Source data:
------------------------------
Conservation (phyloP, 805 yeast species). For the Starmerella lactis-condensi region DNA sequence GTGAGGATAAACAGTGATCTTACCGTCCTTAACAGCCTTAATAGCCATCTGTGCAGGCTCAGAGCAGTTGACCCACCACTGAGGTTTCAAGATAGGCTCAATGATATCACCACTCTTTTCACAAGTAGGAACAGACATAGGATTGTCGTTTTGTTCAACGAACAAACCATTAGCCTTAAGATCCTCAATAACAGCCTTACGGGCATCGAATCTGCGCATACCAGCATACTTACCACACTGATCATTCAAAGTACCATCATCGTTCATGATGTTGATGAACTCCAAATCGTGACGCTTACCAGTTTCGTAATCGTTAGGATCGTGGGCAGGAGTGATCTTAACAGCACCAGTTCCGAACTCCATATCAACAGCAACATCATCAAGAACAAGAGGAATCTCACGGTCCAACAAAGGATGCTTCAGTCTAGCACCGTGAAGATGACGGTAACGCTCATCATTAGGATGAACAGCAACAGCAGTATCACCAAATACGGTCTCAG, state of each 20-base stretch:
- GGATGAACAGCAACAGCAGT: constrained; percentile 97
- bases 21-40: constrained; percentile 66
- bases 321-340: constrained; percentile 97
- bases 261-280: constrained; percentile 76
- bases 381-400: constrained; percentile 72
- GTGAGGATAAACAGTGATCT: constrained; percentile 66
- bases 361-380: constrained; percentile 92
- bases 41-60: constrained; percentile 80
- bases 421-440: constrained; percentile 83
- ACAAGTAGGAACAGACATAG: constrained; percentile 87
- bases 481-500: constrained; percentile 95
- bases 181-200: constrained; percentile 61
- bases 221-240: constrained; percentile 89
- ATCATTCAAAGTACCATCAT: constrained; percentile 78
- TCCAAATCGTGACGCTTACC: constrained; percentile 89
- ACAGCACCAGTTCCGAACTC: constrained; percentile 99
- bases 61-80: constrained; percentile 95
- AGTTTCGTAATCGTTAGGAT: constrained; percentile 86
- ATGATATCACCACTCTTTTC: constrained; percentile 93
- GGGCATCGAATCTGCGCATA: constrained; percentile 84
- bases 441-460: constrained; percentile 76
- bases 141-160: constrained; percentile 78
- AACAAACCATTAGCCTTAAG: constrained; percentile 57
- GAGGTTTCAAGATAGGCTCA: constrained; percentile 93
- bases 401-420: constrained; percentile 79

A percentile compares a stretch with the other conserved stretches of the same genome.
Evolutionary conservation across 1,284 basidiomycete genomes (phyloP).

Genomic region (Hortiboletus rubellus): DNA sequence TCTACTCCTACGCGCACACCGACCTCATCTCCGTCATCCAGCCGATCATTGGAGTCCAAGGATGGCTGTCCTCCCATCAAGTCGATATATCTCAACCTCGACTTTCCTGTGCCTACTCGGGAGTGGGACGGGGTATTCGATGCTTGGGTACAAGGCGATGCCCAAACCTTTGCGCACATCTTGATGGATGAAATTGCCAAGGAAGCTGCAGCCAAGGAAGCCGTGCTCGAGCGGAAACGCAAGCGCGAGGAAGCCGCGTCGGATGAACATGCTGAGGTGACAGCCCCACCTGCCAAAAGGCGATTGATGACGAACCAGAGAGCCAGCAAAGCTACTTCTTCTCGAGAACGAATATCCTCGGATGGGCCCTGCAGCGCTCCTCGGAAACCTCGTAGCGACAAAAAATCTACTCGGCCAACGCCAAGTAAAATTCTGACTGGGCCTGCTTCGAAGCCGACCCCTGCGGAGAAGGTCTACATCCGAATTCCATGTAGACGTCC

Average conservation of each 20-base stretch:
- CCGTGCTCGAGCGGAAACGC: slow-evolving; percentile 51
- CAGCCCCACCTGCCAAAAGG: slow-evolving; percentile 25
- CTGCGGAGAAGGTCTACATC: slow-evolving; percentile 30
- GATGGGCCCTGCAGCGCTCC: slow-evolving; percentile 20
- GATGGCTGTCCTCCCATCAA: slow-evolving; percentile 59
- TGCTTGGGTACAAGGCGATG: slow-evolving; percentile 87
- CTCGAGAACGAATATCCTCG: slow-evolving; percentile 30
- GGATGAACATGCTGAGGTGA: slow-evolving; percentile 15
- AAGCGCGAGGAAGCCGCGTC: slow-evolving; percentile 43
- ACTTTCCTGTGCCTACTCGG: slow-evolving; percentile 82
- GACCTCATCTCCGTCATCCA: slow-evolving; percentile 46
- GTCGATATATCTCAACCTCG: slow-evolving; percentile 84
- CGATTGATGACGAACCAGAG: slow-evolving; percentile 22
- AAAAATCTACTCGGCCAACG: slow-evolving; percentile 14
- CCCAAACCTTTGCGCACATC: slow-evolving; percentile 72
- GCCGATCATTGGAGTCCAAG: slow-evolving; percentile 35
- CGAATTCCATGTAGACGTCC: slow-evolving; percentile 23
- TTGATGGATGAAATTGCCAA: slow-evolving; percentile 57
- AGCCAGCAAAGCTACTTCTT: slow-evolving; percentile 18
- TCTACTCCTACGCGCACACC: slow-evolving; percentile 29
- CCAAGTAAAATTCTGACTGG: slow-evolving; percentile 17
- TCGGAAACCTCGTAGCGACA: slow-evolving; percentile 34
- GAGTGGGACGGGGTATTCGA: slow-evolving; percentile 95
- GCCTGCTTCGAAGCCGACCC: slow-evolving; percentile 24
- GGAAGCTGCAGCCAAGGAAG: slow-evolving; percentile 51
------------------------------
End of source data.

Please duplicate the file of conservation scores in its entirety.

Conservation (phyloP, 805 yeast species). For the Starmerella lactis-condensi region DNA sequence GTGAGGATAAACAGTGATCTTACCGTCCTTAACAGCCTTAATAGCCATCTGTGCAGGCTCAGAGCAGTTGACCCACCACTGAGGTTTCAAGATAGGCTCAATGATATCACCACTCTTTTCACAAGTAGGAACAGACATAGGATTGTCGTTTTGTTCAACGAACAAACCATTAGCCTTAAGATCCTCAATAACAGCCTTACGGGCATCGAATCTGCGCATACCAGCATACTTACCACACTGATCATTCAAAGTACCATCATCGTTCATGATGTTGATGAACTCCAAATCGTGACGCTTACCAGTTTCGTAATCGTTAGGATCGTGGGCAGGAGTGATCTTAACAGCACCAGTTCCGAACTCCATATCAACAGCAACATCATCAAGAACAAGAGGAATCTCACGGTCCAACAAAGGATGCTTCAGTCTAGCACCGTGAAGATGACGGTAACGCTCATCATTAGGATGAACAGCAACAGCAGTATCACCAAATACGGTCTCAG, state of each 20-base stretch:
- GGATGAACAGCAACAGCAGT: constrained; percentile 97
- bases 21-40: constrained; percentile 66
- bases 321-340: constrained; percentile 97
- bases 261-280: constrained; percentile 76
- bases 381-400: constrained; percentile 72
- GTGAGGATAAACAGTGATCT: constrained; percentile 66
- bases 361-380: constrained; percentile 92
- bases 41-60: constrained; percentile 80
- bases 421-440: constrained; percentile 83
- ACAAGTAGGAACAGACATAG: constrained; percentile 87
- bases 481-500: constrained; percentile 95
- bases 181-200: constrained; percentile 61
- bases 221-240: constrained; percentile 89
- ATCATTCAAAGTACCATCAT: constrained; percentile 78
- TCCAAATCGTGACGCTTACC: constrained; percentile 89
- ACAGCACCAGTTCCGAACTC: constrained; percentile 99
- bases 61-80: constrained; percentile 95
- AGTTTCGTAATCGTTAGGAT: constrained; percentile 86
- ATGATATCACCACTCTTTTC: constrained; percentile 93
- GGGCATCGAATCTGCGCATA: constrained; percentile 84
- bases 441-460: constrained; percentile 76
- bases 141-160: constrained; percentile 78
- AACAAACCATTAGCCTTAAG: constrained; percentile 57
- GAGGTTTCAAGATAGGCTCA: constrained; percentile 93
- bases 401-420: constrained; percentile 79

A percentile compares a stretch with the other conserved stretches of the same genome.
Evolutionary conservation across 1,284 basidiomycete genomes (phyloP).

Genomic region (Hortiboletus rubellus): DNA sequence TCTACTCCTACGCGCACACCGACCTCATCTCCGTCATCCAGCCGATCATTGGAGTCCAAGGATGGCTGTCCTCCCATCAAGTCGATATATCTCAACCTCGACTTTCCTGTGCCTACTCGGGAGTGGGACGGGGTATTCGATGCTTGGGTACAAGGCGATGCCCAAACCTTTGCGCACATCTTGATGGATGAAATTGCCAAGGAAGCTGCAGCCAAGGAAGCCGTGCTCGAGCGGAAACGCAAGCGCGAGGAAGCCGCGTCGGATGAACATGCTGAGGTGACAGCCCCACCTGCCAAAAGGCGATTGATGACGAACCAGAGAGCCAGCAAAGCTACTTCTTCTCGAGAACGAATATCCTCGGATGGGCCCTGCAGCGCTCCTCGGAAACCTCGTAGCGACAAAAAATCTACTCGGCCAACGCCAAGTAAAATTCTGACTGGGCCTGCTTCGAAGCCGACCCCTGCGGAGAAGGTCTACATCCGAATTCCATGTAGACGTCC

Average conservation of each 20-base stretch:
- CCGTGCTCGAGCGGAAACGC: slow-evolving; percentile 51
- CAGCCCCACCTGCCAAAAGG: slow-evolving; percentile 25
- CTGCGGAGAAGGTCTACATC: slow-evolving; percentile 30
- GATGGGCCCTGCAGCGCTCC: slow-evolving; percentile 20
- GATGGCTGTCCTCCCATCAA: slow-evolving; percentile 59
- TGCTTGGGTACAAGGCGATG: slow-evolving; percentile 87
- CTCGAGAACGAATATCCTCG: slow-evolving; percentile 30
- GGATGAACATGCTGAGGTGA: slow-evolving; percentile 15
- AAGCGCGAGGAAGCCGCGTC: slow-evolving; percentile 43
- ACTTTCCTGTGCCTACTCGG: slow-evolving; percentile 82
- GACCTCATCTCCGTCATCCA: slow-evolving; percentile 46
- GTCGATATATCTCAACCTCG: slow-evolving; percentile 84
- CGATTGATGACGAACCAGAG: slow-evolving; percentile 22
- AAAAATCTACTCGGCCAACG: slow-evolving; percentile 14
- CCCAAACCTTTGCGCACATC: slow-evolving; percentile 72
- GCCGATCATTGGAGTCCAAG: slow-evolving; percentile 35
- CGAATTCCATGTAGACGTCC: slow-evolving; percentile 23
- TTGATGGATGAAATTGCCAA: slow-evolving; percentile 57
- AGCCAGCAAAGCTACTTCTT: slow-evolving; percentile 18
- TCTACTCCTACGCGCACACC: slow-evolving; percentile 29
- CCAAGTAAAATTCTGACTGG: slow-evolving; percentile 17
- TCGGAAACCTCGTAGCGACA: slow-evolving; percentile 34
- GAGTGGGACGGGGTATTCGA: slow-evolving; percentile 95
- GCCTGCTTCGAAGCCGACCC: slow-evolving; percentile 24
- GGAAGCTGCAGCCAAGGAAG: slow-evolving; percentile 51